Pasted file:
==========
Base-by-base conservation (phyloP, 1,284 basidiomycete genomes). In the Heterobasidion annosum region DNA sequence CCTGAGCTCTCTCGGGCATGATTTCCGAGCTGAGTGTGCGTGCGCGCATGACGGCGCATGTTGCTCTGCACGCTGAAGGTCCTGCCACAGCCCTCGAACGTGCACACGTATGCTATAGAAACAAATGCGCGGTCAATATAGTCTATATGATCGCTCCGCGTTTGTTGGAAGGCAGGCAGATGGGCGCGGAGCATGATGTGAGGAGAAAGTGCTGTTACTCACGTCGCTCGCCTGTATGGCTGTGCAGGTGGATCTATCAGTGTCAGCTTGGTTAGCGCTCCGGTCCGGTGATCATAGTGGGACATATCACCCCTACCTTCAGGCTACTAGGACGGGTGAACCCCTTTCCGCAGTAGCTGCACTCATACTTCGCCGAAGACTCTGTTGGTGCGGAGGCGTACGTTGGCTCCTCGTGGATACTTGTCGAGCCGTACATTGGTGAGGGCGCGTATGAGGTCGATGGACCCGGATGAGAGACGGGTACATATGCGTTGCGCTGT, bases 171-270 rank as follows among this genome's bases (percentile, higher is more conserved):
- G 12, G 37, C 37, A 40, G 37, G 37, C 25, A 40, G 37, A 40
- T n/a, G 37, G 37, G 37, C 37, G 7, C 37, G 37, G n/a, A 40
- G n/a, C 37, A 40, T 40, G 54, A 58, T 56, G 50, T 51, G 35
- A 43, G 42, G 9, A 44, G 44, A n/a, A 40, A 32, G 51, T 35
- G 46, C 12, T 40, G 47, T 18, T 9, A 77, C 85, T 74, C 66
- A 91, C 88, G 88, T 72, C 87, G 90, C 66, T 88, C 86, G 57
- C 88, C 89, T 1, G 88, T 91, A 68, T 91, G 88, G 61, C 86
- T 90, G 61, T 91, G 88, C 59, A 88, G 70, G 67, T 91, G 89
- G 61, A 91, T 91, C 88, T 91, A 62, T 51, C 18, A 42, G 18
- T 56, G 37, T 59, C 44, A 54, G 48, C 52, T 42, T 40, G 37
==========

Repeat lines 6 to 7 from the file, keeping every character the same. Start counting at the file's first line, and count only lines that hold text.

- G 46, C 12, T 40, G 47, T 18, T 9, A 77, C 85, T 74, C 66
- A 91, C 88, G 88, T 72, C 87, G 90, C 66, T 88, C 86, G 57